Acceleration in Stealth mode is typical of electric propulsion; the car will jump off the line if you so choose, as peak torque is immediately available. Switch to Sport and the car is certainly quick, though the gas engine can get raucous under full throttle due chiefly to an exhaust that exits out of the front fenders, rather than behind the car. The regenerative brakes are strong and linear.
Below 25 mph, the otherwise quiet Karma emits an artificial futuristic buzz to warn pedestrians. It's kind of cool and certainly gets people's attention. Above 25 mph, the car quiets down, but road noise coming from the wide tires keeps the cabin from remaining completely silent. When the engine starts up, there's a noticeable amount of vibration at peak demand.
Emphasizing its environmental cachet, the Fisker Karma features a cabin decked out in recycled and renewable materials. The wood cabin accents are sourced from reclaimed lumber, seat foam is constructed of soy-based fiber and the EcoSport's leather upholstery is sourced from farms that adhere to a standard of humane animal treatment. The Karma EcoChic is "animal free," eschewing leather in favor of 100-percent-recycled (post-industry) faux-suede ("EcoSuede") and other fabrics. It's certainly environmentally friendly, but the Karma's cabin nevertheless lacks the same premium feel you'd get in a Mercedes or Porsche. Some of the plastic switchgear is a bit cheap, and it just can't match the craftsmanship those established brands have spent years and countless dollars perfecting.
From a functionality standpoint, a large touchscreen dominates the dash. Dubbed the Fisker Command Center, the interface provides intuitive controls for the audio, navigation, climate control and Bluetooth systems. As a result, dash clutter is minimized. Unfortunately, should you live in a place where the sun shines, there's a good chance you'll rarely be able to use this screen during the day -- it washes out and reflects worse than any touchscreen we've ever come across.
The Karma is strictly a four-passenger sedan, as a high central tunnel that houses the battery pack bisects the cabin. The extra-long (124.4-inch) wheelbase provides rear passengers with decent legroom, but it falls far short of every other $100,000 sedan. Rear headroom borders on terrible for even those of average height, with hiproom barely better than the similarly squished Aston Martin Rapide. Meanwhile, its low roof line, miniscule rear window, low-slung driving position, wide body and curvaceous front fenders make for limited visibility all around. We strongly suggest adding the optional rearview camera. Trunk space is tiny at just 7.1 cubic feet, and features gooseneck hinges that tend to crush whatever items you managed to fit inside.
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Features & Specs
More About This Model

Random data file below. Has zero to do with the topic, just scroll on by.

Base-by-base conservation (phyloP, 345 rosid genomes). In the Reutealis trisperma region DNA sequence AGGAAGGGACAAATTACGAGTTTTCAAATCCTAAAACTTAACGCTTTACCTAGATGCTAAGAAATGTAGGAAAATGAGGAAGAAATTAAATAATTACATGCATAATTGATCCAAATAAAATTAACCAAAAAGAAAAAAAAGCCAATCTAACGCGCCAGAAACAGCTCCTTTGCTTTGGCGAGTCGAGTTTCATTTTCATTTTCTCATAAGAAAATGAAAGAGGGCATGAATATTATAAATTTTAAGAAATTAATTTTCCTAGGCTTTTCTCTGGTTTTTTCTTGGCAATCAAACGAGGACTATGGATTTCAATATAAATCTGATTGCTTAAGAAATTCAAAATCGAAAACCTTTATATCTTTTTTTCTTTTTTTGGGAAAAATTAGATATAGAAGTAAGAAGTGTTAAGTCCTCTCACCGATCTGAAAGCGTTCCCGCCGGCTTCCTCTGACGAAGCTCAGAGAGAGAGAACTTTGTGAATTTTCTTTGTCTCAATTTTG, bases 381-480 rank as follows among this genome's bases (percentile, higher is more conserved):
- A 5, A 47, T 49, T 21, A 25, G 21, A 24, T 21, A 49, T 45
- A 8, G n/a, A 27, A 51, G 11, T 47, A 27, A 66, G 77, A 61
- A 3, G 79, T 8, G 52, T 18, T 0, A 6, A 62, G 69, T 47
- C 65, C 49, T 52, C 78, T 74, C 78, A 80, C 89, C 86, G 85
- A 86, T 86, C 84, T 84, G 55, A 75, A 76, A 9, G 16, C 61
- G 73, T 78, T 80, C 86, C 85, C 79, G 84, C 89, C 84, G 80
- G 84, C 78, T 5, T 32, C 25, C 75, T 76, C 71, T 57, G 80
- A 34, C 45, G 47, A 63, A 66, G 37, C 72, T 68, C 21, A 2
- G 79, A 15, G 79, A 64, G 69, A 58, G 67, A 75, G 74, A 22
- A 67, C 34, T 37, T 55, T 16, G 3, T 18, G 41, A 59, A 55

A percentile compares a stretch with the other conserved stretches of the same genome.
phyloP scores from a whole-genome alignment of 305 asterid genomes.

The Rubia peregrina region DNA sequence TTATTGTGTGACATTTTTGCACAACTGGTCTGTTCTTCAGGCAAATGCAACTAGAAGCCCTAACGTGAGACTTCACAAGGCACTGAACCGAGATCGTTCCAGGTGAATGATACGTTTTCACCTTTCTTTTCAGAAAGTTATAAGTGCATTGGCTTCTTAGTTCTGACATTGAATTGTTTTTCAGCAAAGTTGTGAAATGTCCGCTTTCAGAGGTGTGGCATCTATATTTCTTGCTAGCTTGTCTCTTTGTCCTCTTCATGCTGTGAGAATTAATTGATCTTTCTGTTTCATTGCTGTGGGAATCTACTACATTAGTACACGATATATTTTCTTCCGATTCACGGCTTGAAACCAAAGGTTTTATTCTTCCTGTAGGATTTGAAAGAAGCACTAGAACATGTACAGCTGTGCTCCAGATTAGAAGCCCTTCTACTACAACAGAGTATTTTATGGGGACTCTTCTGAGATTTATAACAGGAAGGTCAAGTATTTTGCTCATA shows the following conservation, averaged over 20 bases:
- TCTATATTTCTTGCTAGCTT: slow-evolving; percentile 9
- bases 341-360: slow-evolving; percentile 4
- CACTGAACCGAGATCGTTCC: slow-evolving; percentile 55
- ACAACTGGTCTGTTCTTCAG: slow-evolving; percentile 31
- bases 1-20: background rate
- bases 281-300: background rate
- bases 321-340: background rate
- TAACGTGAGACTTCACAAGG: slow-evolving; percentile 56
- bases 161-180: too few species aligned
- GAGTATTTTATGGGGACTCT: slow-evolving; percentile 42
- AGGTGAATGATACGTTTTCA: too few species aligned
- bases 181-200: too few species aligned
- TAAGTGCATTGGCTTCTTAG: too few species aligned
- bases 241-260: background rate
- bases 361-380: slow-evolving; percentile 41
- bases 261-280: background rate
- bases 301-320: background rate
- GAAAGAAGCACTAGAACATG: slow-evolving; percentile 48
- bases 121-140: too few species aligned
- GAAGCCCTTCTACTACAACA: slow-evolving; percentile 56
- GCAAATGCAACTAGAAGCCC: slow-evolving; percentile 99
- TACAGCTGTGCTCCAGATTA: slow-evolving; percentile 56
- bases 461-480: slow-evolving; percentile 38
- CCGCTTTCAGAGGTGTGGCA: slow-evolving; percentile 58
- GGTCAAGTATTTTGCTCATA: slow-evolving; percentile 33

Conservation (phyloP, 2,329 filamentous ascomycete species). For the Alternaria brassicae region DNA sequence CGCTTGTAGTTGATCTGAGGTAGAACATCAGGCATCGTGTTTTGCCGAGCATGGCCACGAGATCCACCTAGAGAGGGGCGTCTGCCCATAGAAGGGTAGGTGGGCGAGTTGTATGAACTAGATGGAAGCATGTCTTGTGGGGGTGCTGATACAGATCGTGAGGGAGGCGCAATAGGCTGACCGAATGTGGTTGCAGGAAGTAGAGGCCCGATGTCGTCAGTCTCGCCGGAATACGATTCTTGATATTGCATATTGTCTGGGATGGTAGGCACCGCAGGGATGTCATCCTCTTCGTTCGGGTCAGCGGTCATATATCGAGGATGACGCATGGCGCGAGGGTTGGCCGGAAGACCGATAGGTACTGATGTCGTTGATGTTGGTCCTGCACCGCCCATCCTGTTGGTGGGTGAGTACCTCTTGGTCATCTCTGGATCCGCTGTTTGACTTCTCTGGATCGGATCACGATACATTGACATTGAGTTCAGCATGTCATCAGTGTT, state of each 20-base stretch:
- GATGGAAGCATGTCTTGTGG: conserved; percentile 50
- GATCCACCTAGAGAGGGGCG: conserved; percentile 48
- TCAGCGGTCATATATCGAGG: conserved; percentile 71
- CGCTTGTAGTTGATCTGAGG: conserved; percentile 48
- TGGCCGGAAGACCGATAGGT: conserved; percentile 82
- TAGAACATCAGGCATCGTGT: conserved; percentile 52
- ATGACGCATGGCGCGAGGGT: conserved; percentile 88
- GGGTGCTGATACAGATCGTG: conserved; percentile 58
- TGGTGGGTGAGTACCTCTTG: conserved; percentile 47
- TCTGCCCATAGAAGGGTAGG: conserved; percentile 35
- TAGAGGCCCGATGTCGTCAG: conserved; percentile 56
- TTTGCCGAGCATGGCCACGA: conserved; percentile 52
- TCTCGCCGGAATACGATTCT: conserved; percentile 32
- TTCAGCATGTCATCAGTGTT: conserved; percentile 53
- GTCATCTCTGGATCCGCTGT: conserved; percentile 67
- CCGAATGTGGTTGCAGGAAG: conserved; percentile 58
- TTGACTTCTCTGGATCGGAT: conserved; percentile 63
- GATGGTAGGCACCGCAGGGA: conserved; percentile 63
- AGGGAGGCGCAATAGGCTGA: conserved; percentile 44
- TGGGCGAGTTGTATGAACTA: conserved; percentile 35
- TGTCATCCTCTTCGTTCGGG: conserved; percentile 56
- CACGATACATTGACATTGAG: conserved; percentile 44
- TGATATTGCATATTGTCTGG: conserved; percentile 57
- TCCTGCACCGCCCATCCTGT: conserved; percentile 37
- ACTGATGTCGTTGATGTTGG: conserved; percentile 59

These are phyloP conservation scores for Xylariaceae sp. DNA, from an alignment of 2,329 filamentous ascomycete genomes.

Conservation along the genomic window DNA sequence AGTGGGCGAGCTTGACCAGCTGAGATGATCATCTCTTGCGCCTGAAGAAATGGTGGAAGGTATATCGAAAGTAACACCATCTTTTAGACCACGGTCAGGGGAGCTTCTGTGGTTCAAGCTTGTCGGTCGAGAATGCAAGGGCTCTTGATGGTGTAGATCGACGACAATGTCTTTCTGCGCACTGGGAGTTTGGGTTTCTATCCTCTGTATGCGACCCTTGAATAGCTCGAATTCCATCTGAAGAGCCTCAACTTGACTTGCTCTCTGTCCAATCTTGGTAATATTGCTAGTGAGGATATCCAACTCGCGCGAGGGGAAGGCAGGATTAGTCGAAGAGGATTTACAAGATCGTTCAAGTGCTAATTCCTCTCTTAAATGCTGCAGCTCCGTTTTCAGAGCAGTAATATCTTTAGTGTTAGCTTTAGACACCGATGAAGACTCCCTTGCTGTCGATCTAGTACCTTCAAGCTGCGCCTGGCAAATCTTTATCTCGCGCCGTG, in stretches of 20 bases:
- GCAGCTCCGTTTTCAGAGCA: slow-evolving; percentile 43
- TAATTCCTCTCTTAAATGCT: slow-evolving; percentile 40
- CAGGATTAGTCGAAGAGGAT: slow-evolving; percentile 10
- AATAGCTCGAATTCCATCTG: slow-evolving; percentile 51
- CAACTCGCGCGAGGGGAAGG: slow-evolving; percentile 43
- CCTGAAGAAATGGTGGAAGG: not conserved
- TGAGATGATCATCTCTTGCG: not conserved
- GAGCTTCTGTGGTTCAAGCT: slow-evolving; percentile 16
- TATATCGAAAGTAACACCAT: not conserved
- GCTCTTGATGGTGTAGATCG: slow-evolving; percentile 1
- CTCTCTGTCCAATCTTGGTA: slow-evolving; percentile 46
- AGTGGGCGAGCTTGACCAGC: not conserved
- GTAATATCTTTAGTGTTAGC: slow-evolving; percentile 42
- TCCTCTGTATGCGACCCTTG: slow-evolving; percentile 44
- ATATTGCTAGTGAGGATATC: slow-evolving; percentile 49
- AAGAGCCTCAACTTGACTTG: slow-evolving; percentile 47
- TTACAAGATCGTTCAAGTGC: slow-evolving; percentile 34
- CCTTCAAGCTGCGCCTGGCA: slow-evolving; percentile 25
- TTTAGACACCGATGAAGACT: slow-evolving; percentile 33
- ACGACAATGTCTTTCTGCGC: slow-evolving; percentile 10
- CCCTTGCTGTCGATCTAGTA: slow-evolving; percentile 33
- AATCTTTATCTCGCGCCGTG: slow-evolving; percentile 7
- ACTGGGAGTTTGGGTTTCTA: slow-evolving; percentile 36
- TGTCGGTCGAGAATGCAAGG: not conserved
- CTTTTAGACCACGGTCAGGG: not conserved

Back in 2007, we cautiously admired the choice by Henrik Fisker and longtime business partner Bernhard Koehler to completely change their business model. Instead of rebuilding BMW and Mercedes convertibles through Fisker Coachbuild, the partners instead dove headfirst into the eyebrow-raising Fisker Automotive, a company that would be dedicated to building electric cars of its own design.
After the usual ups and downs of an automotive startup, Fisker showed up at the 2008 Detroit Auto Show with its eye-popping Karma sedan concept. Now, three years later, we're in Southern California to drive the first pre-production examples of what will be the 2012 Fisker Karma EVer (i.e. electric vehicle extended range).
Eco, Eco, Eco...
The Fisker Karma grabbed the "Eco" label early and ran with it. It's a big reason why the company was able to attract a substantial amount of private investment, not to mention a cool $529 million from the Department of Energy. Much of the latter was earmarked to fund Fisker's purchase of GM's former Delaware plant that built the Kappa-architecture roadsters and will, by the end of 2011, be building units of the lower-priced Fisker Nina.
Every single supplier and associate Fisker Automotive deals with is, in one way or many, a green-obsessed company. These include the free-range sustainable Scottish leathers used in the EcoSport to the wood trims sourced from existing sunken and fallen Michigan timber to the optional metal-flake metallic paints that get their sparkle from recycled material.
More importantly, Fisker is touting the Karma as the first pure-electric luxury car. It's powered by twin 150-kW electric motors and a lithium-ion battery pack. As with the Chevrolet Volt, there's a GM-built four-cylinder engine onboard to keep the Karma on the road even after the initial battery charge is done. Fisker is promising a 50-mile EV range and a 300-mile range extended capability.
Green Track Time
After a little track time with the Karma, we can report that owners who have the gumption to push their car toward a sportier drive will be rather pleased. The double-wishbone suspension with its forged aluminum arms and self-leveling rear dampers puts the Karma near the top of the sporty premium four-door class in terms of handling characteristics. Some credit also goes to the exceedingly long 124.4-inch wheelbase, wide front and rear tracks and 22-inch Fisker "Circuit Blade" wheels wrapped in Goodyear Eagle F1 performance tires.
During our initial laps, we left the powertrain in the default "Stealth" or full-EV mode, which cuts the 2.0-liter turbo four-cylinder gasoline engine out of the equation completely. Power is limited, but Fisker says it can still go from zero to 60 mph in 7.9 seconds despite its nearly 2-ton curb weight (a final number isn't available yet). Top speed in Stealth mode is an energy-conserving 95 mph.